But we’re also not a band that measures our success on that, it’s how many people come through the door, ‘cause that’s who’s put you in this situation. And that’s a big thing for the band. I’m really not being ungrateful. I’m immensely proud about the Grammy. But there’s no better feeling than walking out on stage during that first song with people clapping…

KB: Cheering, recognizing the music and singing along…

SS: Exactly. People buying our records, writing stuff on the website, and getting into songs…THAT’S what really drives this band.

KB: Speaking of shows and performing, you guys will have a full band for this tour?

SS: Yea, yea. The way we’ve done it before was, “Well, we don’t really run everything off the computer. We can all play. So why don’t we just do that. Unfortunately…well, I play drums, but I can’t drum and sing at the same time. So we have a drummer this time around, which is great. He’s an old friend of mine, a fantastic drummer and he really understand the music and the sound we’re trying to create.

KB: So you had some 40 songs? How did you go about choosing which ones would go on the album?

SS: We’re a very democratic band. It was always the same kinds of song that came up when we would say, “Ah yes, this sounds great. This is definitely on the album.” That’s kind of where the name of the album came from, ‘cause it was like, “oh that’s another one. That has to be one.” We wrote a lot of stuff that was confessional, heart on the sleeve type of stuff…I think it’s just an instinct thing. There’s actually some great songs that got left off, but we didn’t want to put like 14 or 15 songs on there.

KB: It would be over kill?

SS: Yea. We still believe in the concept of LPs, where there’s an A side and a B side, where the album is a journey. I think the CD should be like that too, not just going to track number 5.

KB: Where there’s a progression?

SS: Yea, where you start off with track one and finish the experience with the last one.

KB: It sounds like that’s what you had in mind when you put it together. There’s a really smooth flow from one song to the other. When I read about where you were in Scotland, I picked up on that during “Walk In To The Sun.” It’s the kind of song you would throw in when you’re taking a long drive down the highway next to the ocean, down PCH or something.

SS: It was exactly that. The production is paramount, but I wanted to get the lyrics right. So I would go for a long walk around the loch and just be completely into the mind, “I’ve got the lyrics.” It was a really, really enjoyable recording experience to get away from London ‘cause there wasn’t any sort of experience for us there.

KB: Well, you were talking about recognition in your own country. That had to have changed by now, hasn’t it?

SS: It hasn’t. It’s kind of a funny thing back home…some of the press that gave us a hard time back home have turned around now. What people don’t like is that we wanted to make a success in America before we did in the U.K. That’s just wasn’t the case. It was the Mitsubishi commercial, so we had to come over here first. It was as simple as that. But the old school journalist would say, “If you love America that much then go back.”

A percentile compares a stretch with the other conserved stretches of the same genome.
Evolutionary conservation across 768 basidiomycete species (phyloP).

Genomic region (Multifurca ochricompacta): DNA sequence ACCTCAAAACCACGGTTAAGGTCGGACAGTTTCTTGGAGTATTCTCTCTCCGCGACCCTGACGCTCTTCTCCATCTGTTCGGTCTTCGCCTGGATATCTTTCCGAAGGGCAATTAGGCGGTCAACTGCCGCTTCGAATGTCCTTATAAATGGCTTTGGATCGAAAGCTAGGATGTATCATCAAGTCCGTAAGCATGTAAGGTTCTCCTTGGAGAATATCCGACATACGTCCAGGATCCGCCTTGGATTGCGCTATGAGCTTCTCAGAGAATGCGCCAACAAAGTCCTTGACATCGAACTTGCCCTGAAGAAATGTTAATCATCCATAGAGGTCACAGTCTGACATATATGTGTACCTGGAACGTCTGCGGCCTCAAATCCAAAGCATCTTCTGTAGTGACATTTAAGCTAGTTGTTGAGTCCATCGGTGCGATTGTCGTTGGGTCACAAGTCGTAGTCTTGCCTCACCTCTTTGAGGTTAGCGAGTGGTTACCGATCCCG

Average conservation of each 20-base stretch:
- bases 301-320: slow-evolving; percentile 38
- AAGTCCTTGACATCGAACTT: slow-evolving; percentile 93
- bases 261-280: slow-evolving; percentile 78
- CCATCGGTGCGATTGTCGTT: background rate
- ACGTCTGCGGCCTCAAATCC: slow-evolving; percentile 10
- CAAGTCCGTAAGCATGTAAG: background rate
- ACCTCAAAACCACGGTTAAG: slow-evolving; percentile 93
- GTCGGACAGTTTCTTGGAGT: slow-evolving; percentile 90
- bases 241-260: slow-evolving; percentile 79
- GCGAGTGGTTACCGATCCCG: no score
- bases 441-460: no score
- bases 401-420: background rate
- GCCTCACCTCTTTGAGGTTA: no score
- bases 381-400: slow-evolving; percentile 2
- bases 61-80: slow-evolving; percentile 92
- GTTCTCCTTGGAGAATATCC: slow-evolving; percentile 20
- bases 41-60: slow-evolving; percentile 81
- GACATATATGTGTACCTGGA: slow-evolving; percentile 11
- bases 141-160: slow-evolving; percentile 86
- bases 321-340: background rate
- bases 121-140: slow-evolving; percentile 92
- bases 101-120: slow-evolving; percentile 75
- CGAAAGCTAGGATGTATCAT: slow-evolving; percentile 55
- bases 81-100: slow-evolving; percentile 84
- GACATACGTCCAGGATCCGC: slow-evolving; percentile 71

KB: That’s just silly. It’s so competitive in the music industry and it’s so messed up, that whenever you get any window of opportunity you have to run with it. You just pull on that string as long as you can. There’s a number of bands here that have done the opposite and made it big over in Europe and the U.K. first, touring over there because they can hit so many countries in a shorter amount of time. Whereas here, it’s a long stretch from one city to another. You were talking about diversity in music. I’ve thought that they tend to be into more different types of music over there than they are here. But that is changing.

SS: It’s changing back home as well. And like you say, bands that come over like Scissor Sisters. They’re huge in England and they’re just starting to do well here. It’s strange, they weren’t getting anything over here so they go to England and BAM, they’re career takes off.

KB: Then they get press in Melody Maker and NME and then on to MTV…

SS: NME. That’s the exact guys I was talking about that give us a hard time.

KB: They’ve actually always reminded me more of a gossip magazine than anything.

SS: It really, really is. NME gave Maroon 5 a hard time and they’re huge in England.

KB: We were talking about the “Days Go By” song, and aside from the Mitsubishi commercial, the video itself was really intriguing, how it told a story. What do you have planned for videos for the newer songs?

SS: We just shot the video for the first single, “Walk Into The Sun,” and the director Mark Webb really picked up on the lyrics, it’s really great. We were over at VH1 in New York last week and the guy there said, “You’ve done it again. This video’s great. You’ve got a story to it.” I think as a band when we’re looking at video treatment, at the moment for us it’s important that the video reflects the lyrical element of the track. On “Days Go By,” bingo. We got that one right the first time. For “Walk Into The Sun” is going to be another special video. Hopefully everyone will be seeing it soon over here.

KB: Do you know when it’s coming out?

SS: November 13th.

KB: Well it’s been a real pleasure. I really look forward to getting to see the show. I think you guys are going to do great. And again, really love the new CD.

SS: That’s really nice of you. I just think that a band can never go wrong if they just follow their hearts rather than, “Well, they’re successful with that sound, why don’t we do some of that.” If it works for us, then the rewards from that are fantastic.

Dirty Vegas will be playing on their own in Ft. Collins at the Aggie on Saturday, and with Tears for Fears Monday, November 15. It’s going to be a fantabulous combination, especially with the return of Tears. Steve says the boys haven’t skipped a beat and “it’s great to see them on stage, really.” Having missed them back in the days when Songs From The New Chair or even “Mad World” was getting airplay, this will be a truly memorable show.


Sign up to our newsletter and get updates to your mailbox